Lesotho Prime Minister Thomas Thabane says his government has done well to ensure peace and stability, local media reported.
Dr Thabane told the Lesotho Timesnewspaper on Saturday that the major challenges facing his administration included reforming the judiciary and reviving the economy to create jobs and improve the welfare of all Basotho (Lesotho people).
“Currently, there is peace and stability in the country.
“You can drive your car freely and no one will carjack you on our roads,” Dr Thabane was quoted saying, adding that the citizens could enjoy their civil liberties as long as they did not infringe on others’ rights
“You can do what you want and as long as it is lawful, nobody will bother you. Anyone who does anything unlawful gets arrested and goes to court.”
Dr Thabane took the oath office on June 16, 2017 as the head of a four-party coalition government, marking his second return to the coveted office from which he had been toppled by long term ruler Pakalitha Mosisili about two and a half years earlier.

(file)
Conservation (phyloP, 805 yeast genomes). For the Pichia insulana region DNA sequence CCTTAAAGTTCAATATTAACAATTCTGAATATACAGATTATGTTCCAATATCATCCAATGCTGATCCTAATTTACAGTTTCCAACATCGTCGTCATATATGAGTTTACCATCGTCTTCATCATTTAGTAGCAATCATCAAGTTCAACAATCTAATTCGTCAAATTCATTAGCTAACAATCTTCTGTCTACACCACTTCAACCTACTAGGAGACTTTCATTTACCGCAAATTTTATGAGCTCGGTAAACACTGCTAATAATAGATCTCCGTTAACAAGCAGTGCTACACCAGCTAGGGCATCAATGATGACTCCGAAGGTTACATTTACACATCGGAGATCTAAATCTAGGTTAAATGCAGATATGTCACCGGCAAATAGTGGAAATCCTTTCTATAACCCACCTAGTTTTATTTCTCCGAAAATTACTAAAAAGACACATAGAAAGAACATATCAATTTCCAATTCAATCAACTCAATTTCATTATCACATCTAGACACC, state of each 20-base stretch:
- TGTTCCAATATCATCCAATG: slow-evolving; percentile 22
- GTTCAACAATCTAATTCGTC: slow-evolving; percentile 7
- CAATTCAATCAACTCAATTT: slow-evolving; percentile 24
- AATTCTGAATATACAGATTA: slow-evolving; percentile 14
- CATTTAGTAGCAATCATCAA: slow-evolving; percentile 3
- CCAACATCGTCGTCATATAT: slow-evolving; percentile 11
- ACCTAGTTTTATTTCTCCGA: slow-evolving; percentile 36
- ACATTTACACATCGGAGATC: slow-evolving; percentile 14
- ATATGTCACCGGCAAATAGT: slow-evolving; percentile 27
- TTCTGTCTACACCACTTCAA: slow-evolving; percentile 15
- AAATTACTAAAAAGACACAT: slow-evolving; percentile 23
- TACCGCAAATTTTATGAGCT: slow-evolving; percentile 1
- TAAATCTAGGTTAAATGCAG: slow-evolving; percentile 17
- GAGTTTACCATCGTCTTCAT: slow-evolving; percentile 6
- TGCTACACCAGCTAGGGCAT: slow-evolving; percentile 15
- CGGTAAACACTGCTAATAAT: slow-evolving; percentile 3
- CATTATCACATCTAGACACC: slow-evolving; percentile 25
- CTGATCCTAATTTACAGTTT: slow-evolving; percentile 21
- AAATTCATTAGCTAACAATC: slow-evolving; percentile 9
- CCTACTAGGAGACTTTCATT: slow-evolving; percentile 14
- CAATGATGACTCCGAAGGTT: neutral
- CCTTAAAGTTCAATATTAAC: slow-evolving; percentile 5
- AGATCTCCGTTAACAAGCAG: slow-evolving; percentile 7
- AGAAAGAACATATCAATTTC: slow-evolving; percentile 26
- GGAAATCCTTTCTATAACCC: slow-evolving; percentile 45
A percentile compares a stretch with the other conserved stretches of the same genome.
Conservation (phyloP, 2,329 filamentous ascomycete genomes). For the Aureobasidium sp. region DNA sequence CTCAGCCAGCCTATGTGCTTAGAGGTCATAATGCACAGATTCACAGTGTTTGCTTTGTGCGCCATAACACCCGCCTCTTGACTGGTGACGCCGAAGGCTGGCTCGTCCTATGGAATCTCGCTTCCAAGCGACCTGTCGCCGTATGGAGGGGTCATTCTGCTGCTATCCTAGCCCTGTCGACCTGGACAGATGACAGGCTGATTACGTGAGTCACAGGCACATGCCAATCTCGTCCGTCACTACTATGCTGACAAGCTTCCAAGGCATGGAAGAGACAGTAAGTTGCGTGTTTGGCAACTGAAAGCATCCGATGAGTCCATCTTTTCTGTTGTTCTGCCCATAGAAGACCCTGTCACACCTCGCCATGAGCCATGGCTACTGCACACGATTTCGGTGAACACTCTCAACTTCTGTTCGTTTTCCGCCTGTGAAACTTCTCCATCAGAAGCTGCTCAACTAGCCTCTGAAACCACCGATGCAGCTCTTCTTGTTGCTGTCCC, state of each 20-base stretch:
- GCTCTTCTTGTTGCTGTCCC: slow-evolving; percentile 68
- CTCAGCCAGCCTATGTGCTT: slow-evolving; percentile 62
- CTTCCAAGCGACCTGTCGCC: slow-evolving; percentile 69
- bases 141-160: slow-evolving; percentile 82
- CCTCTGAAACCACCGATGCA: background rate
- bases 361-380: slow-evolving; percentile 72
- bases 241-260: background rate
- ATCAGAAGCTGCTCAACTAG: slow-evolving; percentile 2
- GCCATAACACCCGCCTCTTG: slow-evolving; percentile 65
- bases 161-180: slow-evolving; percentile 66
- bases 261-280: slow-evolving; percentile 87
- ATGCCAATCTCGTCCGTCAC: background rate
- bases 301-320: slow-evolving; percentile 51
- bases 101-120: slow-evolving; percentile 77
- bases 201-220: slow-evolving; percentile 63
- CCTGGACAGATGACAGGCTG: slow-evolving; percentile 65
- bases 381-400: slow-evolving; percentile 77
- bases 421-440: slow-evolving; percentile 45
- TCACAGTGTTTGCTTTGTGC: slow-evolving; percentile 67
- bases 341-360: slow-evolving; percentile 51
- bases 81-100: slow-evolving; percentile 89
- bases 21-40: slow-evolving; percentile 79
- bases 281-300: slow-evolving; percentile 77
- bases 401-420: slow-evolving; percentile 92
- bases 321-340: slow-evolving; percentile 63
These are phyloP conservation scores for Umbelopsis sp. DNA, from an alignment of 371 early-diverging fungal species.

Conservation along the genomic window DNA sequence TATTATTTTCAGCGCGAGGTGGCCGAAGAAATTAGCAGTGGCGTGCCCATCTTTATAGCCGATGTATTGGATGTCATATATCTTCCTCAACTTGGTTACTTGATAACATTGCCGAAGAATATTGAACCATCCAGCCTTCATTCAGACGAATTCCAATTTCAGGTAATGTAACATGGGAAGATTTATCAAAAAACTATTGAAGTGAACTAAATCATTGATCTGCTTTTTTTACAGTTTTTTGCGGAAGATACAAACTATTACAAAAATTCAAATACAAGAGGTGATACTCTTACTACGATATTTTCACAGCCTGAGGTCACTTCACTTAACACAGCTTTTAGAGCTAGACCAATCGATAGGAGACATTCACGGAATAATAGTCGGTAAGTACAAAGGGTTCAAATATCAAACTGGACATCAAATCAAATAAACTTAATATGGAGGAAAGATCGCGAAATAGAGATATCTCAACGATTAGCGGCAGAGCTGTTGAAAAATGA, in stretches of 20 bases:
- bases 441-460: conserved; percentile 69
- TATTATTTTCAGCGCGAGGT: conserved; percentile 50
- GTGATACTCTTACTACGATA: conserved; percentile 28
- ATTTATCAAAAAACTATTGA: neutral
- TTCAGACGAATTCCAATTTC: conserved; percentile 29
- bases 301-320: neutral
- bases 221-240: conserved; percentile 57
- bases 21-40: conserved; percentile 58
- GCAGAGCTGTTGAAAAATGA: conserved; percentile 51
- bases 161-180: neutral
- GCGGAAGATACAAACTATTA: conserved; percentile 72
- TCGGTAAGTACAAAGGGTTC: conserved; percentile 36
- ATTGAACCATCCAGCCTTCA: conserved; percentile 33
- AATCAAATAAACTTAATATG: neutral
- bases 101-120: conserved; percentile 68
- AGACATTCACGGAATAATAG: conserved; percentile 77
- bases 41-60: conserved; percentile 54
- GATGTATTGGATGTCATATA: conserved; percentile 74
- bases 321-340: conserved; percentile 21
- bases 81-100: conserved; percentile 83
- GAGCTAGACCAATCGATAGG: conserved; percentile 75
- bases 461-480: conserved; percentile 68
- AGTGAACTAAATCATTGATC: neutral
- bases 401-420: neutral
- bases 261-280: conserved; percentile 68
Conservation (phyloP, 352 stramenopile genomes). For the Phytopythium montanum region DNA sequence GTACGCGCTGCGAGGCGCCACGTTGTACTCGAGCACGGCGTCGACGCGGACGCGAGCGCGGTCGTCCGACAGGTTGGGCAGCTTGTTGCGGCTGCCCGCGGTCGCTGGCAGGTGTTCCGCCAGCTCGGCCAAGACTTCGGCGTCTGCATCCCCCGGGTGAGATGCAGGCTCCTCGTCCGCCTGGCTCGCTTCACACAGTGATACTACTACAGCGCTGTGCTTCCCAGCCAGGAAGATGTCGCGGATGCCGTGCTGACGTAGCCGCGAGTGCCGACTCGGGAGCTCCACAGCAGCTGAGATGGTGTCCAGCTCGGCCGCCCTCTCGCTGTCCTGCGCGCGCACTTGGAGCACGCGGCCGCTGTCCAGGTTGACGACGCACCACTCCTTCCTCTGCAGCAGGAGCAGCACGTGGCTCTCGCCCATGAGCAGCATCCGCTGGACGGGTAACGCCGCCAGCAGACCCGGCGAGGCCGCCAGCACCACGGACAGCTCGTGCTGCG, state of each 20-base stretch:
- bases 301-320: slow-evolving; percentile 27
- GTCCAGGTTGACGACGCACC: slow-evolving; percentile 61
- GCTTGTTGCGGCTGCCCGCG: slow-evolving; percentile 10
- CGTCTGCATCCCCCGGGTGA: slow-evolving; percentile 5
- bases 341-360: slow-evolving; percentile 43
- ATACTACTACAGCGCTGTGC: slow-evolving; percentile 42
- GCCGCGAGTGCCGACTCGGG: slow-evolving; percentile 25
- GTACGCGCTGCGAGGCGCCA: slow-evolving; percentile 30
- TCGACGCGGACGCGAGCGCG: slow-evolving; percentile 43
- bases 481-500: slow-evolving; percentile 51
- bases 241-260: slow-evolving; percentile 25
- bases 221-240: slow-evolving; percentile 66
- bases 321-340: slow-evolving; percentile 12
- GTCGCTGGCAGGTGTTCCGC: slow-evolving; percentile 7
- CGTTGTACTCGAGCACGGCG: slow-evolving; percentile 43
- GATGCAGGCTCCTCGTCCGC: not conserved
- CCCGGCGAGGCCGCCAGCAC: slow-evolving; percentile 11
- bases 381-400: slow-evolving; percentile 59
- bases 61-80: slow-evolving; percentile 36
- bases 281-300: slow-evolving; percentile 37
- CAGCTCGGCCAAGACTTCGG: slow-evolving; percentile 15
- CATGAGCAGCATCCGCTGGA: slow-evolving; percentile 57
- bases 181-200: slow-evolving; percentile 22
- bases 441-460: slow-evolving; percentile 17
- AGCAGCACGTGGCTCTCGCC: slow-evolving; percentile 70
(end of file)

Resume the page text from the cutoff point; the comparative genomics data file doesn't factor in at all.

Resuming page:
During his inauguration, Dr Thabane vowed to end the lawlessness that had gripped Lesotho under his predecessor, as well as revive the economy and create jobs.
He said the government had made huge strides in restoring peace and stability which had been decimated during the tenure of the previous administration.
Two million people
In April, the Southern African Development Community (SADC) leaders met at an extraordinary summit to analyse the situation in Lesotho and the Democratic Republic of Congo (DRC)
Political instability in Lesotho started after the killing of two of its army top officials in 2015 and 2017 respectively, that led regional authorities to send a 299- military mission in December last year.
Lesotho, a mountain kingdom, is completely surrounded by South Africa.
A constitutional monarchy, Lesotho was a British protectorate known as Basutoland before independence in 1966.
The country of two million people has been hit by several coups since the independence as a result of this over the decades thousands of workers have been forced by the lack of job opportunities to find work at South African mines.